You are here


  • by Jamie Schreiber, David D Schreiber

From remote villages to over-populated mega cities, this new UCG short film...

  • by Jeremy Lallier
India's Dalits, once referred to as untouchables, are still struggling, but worshipping the goddess of the English language will not solve the problem. God's fair and equitable Kingdom will.
  • by Cecil Maranville
Have you noticed the phrase, "food inflation" in news reports lately? It refers to a worldwide phenomenon of sharply increasing food prices, a trend that will mean less food for many and higher costs for all in 2008.
  • by Darris McNeely
Claire Berlinski's book, subtitled "Why the Continent's Crisis Is America's, Too," provides an engaging analysis of modern Europe—and a warning (ISBN 1400097681).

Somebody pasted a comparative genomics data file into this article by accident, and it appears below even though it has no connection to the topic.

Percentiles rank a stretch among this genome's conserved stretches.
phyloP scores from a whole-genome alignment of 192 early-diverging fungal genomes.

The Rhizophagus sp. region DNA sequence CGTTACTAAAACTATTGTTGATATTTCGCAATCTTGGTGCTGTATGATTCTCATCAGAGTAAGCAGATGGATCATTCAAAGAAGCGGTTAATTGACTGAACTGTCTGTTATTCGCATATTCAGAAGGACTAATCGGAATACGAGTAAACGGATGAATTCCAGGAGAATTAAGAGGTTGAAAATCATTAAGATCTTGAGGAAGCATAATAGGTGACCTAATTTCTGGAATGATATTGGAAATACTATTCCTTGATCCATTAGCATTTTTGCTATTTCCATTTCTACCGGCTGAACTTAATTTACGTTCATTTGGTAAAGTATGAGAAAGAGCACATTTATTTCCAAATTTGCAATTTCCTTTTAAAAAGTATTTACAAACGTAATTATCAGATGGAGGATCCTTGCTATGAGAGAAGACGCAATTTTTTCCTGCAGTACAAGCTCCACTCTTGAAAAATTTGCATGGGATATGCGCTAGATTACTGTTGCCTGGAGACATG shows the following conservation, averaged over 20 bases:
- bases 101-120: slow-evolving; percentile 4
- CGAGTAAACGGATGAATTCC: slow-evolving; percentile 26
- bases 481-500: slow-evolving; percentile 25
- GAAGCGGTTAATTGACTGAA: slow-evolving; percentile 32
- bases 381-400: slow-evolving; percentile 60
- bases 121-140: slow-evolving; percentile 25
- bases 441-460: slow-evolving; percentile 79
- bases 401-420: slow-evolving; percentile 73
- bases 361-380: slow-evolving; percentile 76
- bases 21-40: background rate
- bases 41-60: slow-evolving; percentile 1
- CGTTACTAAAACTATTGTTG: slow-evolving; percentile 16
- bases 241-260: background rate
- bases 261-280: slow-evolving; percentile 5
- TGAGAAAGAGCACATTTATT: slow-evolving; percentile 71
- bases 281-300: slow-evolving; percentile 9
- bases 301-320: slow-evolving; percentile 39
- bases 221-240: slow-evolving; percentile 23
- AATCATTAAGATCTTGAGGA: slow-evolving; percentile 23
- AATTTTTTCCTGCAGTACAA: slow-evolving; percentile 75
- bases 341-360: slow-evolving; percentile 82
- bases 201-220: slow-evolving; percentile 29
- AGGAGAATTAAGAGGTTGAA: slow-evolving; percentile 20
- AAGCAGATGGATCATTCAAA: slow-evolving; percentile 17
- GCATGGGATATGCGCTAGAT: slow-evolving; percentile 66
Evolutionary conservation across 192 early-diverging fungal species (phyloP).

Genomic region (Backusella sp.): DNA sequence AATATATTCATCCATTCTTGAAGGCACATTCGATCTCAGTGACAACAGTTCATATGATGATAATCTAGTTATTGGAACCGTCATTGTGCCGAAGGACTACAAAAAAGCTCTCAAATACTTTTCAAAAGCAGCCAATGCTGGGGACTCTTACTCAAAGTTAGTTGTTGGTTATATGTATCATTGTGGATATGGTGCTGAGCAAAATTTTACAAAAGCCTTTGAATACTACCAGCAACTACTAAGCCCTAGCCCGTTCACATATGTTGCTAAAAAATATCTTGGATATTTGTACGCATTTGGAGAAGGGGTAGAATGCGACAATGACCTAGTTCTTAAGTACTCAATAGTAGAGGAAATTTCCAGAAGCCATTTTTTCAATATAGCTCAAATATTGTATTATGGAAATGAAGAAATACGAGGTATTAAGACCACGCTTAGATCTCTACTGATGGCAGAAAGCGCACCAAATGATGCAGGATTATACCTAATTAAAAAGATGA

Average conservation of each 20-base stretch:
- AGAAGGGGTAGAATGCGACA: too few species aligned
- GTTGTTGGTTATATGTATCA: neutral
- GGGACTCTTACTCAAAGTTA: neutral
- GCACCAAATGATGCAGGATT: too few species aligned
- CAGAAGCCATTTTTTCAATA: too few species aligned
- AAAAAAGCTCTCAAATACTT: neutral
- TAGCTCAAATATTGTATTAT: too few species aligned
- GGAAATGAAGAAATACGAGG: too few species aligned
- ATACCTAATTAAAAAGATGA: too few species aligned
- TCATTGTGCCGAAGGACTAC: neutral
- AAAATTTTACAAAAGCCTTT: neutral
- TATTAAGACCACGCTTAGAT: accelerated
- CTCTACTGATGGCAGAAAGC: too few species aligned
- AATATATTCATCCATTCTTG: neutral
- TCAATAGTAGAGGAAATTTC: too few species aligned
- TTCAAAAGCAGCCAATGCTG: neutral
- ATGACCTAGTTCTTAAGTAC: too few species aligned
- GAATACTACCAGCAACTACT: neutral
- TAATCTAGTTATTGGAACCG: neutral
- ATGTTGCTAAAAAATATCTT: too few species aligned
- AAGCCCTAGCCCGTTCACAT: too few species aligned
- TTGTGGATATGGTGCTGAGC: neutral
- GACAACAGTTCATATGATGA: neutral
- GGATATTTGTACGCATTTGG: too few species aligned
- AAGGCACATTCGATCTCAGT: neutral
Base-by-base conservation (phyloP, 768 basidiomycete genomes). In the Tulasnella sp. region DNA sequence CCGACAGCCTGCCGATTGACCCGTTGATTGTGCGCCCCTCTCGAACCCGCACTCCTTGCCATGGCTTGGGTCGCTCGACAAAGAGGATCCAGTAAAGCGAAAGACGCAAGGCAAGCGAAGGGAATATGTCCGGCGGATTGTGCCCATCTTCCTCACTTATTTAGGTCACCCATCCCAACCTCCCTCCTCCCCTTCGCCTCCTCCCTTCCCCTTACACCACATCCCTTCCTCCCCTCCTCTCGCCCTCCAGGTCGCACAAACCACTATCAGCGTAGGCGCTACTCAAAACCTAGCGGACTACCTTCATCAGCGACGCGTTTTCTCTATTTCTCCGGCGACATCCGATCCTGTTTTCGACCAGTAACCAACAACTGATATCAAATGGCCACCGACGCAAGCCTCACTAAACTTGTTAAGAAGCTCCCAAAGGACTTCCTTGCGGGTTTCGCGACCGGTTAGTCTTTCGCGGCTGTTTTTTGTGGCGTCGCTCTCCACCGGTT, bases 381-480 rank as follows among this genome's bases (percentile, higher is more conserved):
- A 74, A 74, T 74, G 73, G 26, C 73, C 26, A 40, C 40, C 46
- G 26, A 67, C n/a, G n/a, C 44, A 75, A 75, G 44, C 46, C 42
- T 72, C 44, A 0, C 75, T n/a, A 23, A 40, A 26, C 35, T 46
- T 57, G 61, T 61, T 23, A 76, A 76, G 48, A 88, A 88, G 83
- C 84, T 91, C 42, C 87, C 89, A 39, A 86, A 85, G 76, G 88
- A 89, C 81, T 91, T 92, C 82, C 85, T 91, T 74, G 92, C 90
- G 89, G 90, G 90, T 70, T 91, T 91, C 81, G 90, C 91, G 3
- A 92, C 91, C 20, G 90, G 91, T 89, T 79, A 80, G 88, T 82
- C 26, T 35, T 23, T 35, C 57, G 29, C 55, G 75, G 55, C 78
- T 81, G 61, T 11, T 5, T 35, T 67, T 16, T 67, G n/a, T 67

• by Melvin Rhodes
The murder of three American Baptist missionaries by an Islamic extremist in Yemen Dec. 30 highlights the growing threat to Americans living in other parts of the world and the increasing worldwide clash between the followers of Islam and those of traditional Christianity. The killer claimed he shot the Americans because "they were preaching Christianity in an Islamic country." by Melvin Rhodes
  • by Cecil Maranville
Covering the ominous threat of nuclear war between India and Pakistan, Fox News reporter Shepard Smith interviewed Steven Garner on May 29, 2002. Dr. Garner is the chief medical officer at St. Vincent's hospital in New York City. Fox News called him "perhaps New York City's foremost expert on disaster preparedness."
  • by John Ross Schroeder, Melvin Rhodes, Scott Ashley
More than half a year has passed since the cataclysmic events of Sept. 11—a day that lives in infamy. Yet, in spite of American and British efforts to corral terrorism, the world appears as dangerous as ever.
  • by John Ross Schroeder
The more nuclear powers, the more other nations feel it absolutely necessary to develop and add weapons of this nature to their defense arsenals.